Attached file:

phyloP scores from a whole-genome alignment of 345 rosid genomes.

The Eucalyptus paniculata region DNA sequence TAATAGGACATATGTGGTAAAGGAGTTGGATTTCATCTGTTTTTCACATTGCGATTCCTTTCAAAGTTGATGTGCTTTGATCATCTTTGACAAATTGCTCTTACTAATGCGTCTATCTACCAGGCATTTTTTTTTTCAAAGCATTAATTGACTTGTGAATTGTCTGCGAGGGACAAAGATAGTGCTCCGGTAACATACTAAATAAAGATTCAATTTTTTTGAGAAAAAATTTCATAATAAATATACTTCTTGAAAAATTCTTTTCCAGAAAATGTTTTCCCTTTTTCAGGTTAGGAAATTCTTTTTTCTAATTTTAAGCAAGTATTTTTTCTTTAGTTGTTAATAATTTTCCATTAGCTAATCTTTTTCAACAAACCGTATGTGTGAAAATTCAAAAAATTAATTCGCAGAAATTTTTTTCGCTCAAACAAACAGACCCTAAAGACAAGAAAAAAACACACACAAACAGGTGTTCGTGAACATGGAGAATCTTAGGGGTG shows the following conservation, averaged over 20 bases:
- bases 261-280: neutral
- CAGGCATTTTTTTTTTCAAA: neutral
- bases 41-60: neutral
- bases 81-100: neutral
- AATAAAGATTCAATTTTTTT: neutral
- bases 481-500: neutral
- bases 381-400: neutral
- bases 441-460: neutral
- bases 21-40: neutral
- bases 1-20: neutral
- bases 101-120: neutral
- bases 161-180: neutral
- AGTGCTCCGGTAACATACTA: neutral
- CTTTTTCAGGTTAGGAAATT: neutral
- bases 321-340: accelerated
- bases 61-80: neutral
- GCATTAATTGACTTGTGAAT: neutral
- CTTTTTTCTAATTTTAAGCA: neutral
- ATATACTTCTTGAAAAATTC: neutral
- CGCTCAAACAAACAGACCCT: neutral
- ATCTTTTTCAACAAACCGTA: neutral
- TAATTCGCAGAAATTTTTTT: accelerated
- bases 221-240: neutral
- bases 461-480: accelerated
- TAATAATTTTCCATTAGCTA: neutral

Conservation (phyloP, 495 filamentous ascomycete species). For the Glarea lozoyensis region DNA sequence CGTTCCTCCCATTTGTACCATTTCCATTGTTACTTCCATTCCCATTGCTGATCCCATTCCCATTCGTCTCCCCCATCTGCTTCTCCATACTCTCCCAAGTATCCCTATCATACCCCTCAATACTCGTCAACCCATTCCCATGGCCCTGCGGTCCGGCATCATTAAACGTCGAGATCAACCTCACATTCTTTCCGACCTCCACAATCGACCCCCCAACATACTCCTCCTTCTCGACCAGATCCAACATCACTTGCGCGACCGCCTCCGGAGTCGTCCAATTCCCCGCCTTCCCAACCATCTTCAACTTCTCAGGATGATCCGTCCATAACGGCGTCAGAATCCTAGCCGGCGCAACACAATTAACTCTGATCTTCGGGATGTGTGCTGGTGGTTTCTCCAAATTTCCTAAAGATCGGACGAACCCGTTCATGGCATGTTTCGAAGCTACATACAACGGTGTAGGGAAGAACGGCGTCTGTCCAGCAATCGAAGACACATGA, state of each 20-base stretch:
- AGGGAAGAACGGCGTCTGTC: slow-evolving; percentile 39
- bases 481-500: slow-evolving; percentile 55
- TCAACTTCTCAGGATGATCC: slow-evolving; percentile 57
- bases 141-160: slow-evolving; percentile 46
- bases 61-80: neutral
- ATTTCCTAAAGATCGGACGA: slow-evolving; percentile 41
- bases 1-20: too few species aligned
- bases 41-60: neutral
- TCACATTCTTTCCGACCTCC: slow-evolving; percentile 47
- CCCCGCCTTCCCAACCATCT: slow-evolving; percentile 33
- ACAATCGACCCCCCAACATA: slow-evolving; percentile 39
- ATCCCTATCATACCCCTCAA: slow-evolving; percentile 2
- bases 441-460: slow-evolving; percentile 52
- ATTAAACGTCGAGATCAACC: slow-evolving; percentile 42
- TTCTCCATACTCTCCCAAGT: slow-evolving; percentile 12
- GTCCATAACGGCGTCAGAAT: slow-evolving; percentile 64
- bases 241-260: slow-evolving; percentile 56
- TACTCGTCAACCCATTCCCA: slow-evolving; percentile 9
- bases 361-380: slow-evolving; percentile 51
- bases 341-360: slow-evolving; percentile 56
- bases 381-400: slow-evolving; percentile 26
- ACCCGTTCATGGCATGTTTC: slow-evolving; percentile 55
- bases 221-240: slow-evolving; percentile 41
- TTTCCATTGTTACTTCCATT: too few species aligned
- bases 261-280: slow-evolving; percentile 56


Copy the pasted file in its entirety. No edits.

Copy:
phyloP scores from a whole-genome alignment of 345 rosid genomes.

The Eucalyptus paniculata region DNA sequence TAATAGGACATATGTGGTAAAGGAGTTGGATTTCATCTGTTTTTCACATTGCGATTCCTTTCAAAGTTGATGTGCTTTGATCATCTTTGACAAATTGCTCTTACTAATGCGTCTATCTACCAGGCATTTTTTTTTTCAAAGCATTAATTGACTTGTGAATTGTCTGCGAGGGACAAAGATAGTGCTCCGGTAACATACTAAATAAAGATTCAATTTTTTTGAGAAAAAATTTCATAATAAATATACTTCTTGAAAAATTCTTTTCCAGAAAATGTTTTCCCTTTTTCAGGTTAGGAAATTCTTTTTTCTAATTTTAAGCAAGTATTTTTTCTTTAGTTGTTAATAATTTTCCATTAGCTAATCTTTTTCAACAAACCGTATGTGTGAAAATTCAAAAAATTAATTCGCAGAAATTTTTTTCGCTCAAACAAACAGACCCTAAAGACAAGAAAAAAACACACACAAACAGGTGTTCGTGAACATGGAGAATCTTAGGGGTG shows the following conservation, averaged over 20 bases:
- bases 261-280: neutral
- CAGGCATTTTTTTTTTCAAA: neutral
- bases 41-60: neutral
- bases 81-100: neutral
- AATAAAGATTCAATTTTTTT: neutral
- bases 481-500: neutral
- bases 381-400: neutral
- bases 441-460: neutral
- bases 21-40: neutral
- bases 1-20: neutral
- bases 101-120: neutral
- bases 161-180: neutral
- AGTGCTCCGGTAACATACTA: neutral
- CTTTTTCAGGTTAGGAAATT: neutral
- bases 321-340: accelerated
- bases 61-80: neutral
- GCATTAATTGACTTGTGAAT: neutral
- CTTTTTTCTAATTTTAAGCA: neutral
- ATATACTTCTTGAAAAATTC: neutral
- CGCTCAAACAAACAGACCCT: neutral
- ATCTTTTTCAACAAACCGTA: neutral
- TAATTCGCAGAAATTTTTTT: accelerated
- bases 221-240: neutral
- bases 461-480: accelerated
- TAATAATTTTCCATTAGCTA: neutral

Conservation (phyloP, 495 filamentous ascomycete species). For the Glarea lozoyensis region DNA sequence CGTTCCTCCCATTTGTACCATTTCCATTGTTACTTCCATTCCCATTGCTGATCCCATTCCCATTCGTCTCCCCCATCTGCTTCTCCATACTCTCCCAAGTATCCCTATCATACCCCTCAATACTCGTCAACCCATTCCCATGGCCCTGCGGTCCGGCATCATTAAACGTCGAGATCAACCTCACATTCTTTCCGACCTCCACAATCGACCCCCCAACATACTCCTCCTTCTCGACCAGATCCAACATCACTTGCGCGACCGCCTCCGGAGTCGTCCAATTCCCCGCCTTCCCAACCATCTTCAACTTCTCAGGATGATCCGTCCATAACGGCGTCAGAATCCTAGCCGGCGCAACACAATTAACTCTGATCTTCGGGATGTGTGCTGGTGGTTTCTCCAAATTTCCTAAAGATCGGACGAACCCGTTCATGGCATGTTTCGAAGCTACATACAACGGTGTAGGGAAGAACGGCGTCTGTCCAGCAATCGAAGACACATGA, state of each 20-base stretch:
- AGGGAAGAACGGCGTCTGTC: slow-evolving; percentile 39
- bases 481-500: slow-evolving; percentile 55
- TCAACTTCTCAGGATGATCC: slow-evolving; percentile 57
- bases 141-160: slow-evolving; percentile 46
- bases 61-80: neutral
- ATTTCCTAAAGATCGGACGA: slow-evolving; percentile 41
- bases 1-20: too few species aligned
- bases 41-60: neutral
- TCACATTCTTTCCGACCTCC: slow-evolving; percentile 47
- CCCCGCCTTCCCAACCATCT: slow-evolving; percentile 33
- ACAATCGACCCCCCAACATA: slow-evolving; percentile 39
- ATCCCTATCATACCCCTCAA: slow-evolving; percentile 2
- bases 441-460: slow-evolving; percentile 52
- ATTAAACGTCGAGATCAACC: slow-evolving; percentile 42
- TTCTCCATACTCTCCCAAGT: slow-evolving; percentile 12
- GTCCATAACGGCGTCAGAAT: slow-evolving; percentile 64
- bases 241-260: slow-evolving; percentile 56
- TACTCGTCAACCCATTCCCA: slow-evolving; percentile 9
- bases 361-380: slow-evolving; percentile 51
- bases 341-360: slow-evolving; percentile 56
- bases 381-400: slow-evolving; percentile 26
- ACCCGTTCATGGCATGTTTC: slow-evolving; percentile 55
- bases 221-240: slow-evolving; percentile 41
- TTTCCATTGTTACTTCCATT: too few species aligned
- bases 261-280: slow-evolving; percentile 56